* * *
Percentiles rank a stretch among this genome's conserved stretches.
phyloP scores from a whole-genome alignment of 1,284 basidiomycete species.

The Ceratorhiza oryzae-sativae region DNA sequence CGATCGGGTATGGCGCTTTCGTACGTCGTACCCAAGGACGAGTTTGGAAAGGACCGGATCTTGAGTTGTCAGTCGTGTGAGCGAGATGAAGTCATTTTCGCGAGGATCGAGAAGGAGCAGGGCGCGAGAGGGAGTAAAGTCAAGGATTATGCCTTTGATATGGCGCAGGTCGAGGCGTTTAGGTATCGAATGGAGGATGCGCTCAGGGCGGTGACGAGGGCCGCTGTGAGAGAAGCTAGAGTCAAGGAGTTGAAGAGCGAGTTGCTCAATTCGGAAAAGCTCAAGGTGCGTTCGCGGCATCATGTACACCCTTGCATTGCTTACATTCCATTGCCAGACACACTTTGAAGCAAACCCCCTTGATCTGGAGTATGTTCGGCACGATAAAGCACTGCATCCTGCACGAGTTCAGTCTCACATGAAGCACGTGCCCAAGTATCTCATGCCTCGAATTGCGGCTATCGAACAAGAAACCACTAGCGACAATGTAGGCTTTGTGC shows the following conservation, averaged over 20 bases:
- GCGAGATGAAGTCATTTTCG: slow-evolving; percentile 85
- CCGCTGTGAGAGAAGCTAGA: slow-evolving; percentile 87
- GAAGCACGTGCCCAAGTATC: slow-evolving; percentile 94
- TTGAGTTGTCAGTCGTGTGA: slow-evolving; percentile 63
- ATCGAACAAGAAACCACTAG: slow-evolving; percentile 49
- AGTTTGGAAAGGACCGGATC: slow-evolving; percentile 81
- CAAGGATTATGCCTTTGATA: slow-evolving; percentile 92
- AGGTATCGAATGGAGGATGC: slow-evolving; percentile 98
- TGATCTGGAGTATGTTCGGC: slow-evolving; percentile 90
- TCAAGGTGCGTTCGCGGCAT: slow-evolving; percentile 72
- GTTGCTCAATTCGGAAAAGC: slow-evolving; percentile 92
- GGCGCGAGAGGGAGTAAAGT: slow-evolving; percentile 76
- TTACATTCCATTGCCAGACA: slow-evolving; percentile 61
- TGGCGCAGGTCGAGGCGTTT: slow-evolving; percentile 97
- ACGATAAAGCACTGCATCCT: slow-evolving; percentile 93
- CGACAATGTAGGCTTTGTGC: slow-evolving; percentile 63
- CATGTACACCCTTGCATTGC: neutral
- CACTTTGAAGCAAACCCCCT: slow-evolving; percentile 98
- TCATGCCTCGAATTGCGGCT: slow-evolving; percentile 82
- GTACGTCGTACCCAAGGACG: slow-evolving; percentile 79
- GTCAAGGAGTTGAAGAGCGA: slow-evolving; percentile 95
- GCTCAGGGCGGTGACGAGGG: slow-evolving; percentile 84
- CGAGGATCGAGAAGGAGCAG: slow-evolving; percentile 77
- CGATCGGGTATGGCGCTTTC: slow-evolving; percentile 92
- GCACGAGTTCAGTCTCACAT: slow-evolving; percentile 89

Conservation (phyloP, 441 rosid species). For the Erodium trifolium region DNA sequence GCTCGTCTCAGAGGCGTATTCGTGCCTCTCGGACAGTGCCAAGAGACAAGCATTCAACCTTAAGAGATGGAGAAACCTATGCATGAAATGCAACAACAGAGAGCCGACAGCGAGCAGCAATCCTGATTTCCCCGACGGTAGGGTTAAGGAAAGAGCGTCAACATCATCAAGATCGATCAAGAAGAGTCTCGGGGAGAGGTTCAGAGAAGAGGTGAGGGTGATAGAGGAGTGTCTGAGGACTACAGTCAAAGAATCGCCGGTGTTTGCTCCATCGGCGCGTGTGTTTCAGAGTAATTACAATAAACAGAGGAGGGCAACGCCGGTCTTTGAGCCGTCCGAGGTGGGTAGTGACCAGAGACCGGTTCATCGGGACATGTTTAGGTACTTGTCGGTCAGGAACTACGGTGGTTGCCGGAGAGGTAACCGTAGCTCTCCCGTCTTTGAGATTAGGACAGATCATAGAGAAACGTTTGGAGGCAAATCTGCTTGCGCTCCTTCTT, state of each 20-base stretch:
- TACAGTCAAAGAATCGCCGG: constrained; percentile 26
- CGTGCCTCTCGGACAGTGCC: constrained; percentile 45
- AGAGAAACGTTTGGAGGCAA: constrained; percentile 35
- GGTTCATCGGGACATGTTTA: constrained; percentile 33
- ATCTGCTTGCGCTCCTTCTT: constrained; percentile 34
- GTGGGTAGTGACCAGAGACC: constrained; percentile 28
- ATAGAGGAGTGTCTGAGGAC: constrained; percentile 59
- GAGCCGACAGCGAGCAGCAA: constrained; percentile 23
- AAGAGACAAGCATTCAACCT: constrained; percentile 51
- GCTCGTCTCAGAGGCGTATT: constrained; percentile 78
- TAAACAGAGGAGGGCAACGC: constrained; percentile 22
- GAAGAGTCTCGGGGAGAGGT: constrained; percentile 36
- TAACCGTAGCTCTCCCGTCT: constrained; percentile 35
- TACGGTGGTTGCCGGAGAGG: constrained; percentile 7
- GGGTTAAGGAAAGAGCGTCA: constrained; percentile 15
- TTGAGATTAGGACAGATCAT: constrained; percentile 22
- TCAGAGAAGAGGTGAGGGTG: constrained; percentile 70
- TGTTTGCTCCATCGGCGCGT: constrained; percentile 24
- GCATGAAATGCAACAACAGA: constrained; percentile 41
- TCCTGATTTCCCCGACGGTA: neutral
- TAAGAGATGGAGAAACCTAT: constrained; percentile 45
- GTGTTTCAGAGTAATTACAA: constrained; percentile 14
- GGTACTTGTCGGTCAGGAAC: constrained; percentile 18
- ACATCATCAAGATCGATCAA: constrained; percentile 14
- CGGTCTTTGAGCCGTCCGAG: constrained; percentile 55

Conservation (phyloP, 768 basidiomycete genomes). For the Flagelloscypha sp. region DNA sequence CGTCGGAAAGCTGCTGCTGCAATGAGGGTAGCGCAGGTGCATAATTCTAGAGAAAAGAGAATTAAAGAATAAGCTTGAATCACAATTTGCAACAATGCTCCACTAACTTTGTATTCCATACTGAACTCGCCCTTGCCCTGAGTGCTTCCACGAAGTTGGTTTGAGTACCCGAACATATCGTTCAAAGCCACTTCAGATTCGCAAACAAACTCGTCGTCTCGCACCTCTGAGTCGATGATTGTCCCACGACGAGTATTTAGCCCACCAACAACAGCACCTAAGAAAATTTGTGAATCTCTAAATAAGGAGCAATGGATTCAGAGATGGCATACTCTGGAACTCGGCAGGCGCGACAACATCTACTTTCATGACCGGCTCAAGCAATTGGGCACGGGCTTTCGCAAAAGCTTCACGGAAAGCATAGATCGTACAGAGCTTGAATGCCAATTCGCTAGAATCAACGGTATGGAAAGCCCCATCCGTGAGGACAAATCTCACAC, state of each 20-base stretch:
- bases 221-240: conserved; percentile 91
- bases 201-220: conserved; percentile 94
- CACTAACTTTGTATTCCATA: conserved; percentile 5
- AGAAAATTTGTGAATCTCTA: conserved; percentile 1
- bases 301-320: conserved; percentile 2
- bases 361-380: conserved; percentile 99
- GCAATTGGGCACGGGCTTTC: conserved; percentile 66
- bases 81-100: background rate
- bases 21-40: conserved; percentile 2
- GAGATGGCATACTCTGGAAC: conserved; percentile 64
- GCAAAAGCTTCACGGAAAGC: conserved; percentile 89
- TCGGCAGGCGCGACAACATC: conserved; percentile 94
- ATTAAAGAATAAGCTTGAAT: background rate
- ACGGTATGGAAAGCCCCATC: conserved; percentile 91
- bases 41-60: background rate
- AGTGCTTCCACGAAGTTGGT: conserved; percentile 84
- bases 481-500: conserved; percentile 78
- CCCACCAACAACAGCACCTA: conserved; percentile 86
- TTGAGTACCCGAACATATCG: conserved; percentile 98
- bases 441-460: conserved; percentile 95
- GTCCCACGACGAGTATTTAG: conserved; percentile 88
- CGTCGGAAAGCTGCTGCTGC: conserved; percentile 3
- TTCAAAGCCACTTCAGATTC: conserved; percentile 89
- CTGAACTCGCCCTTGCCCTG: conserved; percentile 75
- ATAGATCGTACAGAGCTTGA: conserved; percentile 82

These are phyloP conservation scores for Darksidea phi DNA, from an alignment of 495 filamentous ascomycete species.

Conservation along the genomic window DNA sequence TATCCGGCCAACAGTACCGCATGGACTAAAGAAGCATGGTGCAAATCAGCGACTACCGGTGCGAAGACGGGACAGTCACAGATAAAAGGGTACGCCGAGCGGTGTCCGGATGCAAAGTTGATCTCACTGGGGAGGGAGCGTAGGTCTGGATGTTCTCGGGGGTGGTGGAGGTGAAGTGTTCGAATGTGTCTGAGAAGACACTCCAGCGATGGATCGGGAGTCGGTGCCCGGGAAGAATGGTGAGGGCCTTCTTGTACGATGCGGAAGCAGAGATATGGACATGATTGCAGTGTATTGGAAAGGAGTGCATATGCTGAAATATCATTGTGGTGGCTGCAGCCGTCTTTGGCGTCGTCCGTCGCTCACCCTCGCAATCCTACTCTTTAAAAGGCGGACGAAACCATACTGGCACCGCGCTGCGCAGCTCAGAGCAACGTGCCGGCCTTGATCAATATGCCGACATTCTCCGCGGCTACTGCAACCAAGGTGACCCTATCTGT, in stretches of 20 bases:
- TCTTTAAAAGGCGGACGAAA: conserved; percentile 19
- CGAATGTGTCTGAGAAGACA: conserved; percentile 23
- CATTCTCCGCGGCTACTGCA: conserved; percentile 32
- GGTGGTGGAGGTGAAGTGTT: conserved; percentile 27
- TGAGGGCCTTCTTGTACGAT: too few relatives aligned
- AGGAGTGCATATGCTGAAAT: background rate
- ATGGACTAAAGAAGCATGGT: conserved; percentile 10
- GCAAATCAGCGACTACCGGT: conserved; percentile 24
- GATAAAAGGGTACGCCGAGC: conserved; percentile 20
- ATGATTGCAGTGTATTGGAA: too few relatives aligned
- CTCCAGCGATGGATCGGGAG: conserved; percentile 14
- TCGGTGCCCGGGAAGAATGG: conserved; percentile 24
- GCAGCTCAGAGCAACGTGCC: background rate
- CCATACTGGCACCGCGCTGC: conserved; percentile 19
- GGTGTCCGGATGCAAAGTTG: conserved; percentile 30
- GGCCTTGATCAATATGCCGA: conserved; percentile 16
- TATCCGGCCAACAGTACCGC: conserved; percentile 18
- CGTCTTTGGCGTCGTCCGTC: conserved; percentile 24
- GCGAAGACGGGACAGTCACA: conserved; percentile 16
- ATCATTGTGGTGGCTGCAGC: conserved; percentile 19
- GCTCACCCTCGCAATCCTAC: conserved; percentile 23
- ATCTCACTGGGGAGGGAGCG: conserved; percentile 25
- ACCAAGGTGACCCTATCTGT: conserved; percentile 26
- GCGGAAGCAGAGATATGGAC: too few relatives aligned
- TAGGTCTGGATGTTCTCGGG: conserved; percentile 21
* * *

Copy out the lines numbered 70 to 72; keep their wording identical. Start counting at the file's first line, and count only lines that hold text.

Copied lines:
- bases 41-60: background rate
- AGTGCTTCCACGAAGTTGGT: conserved; percentile 84
- bases 481-500: conserved; percentile 78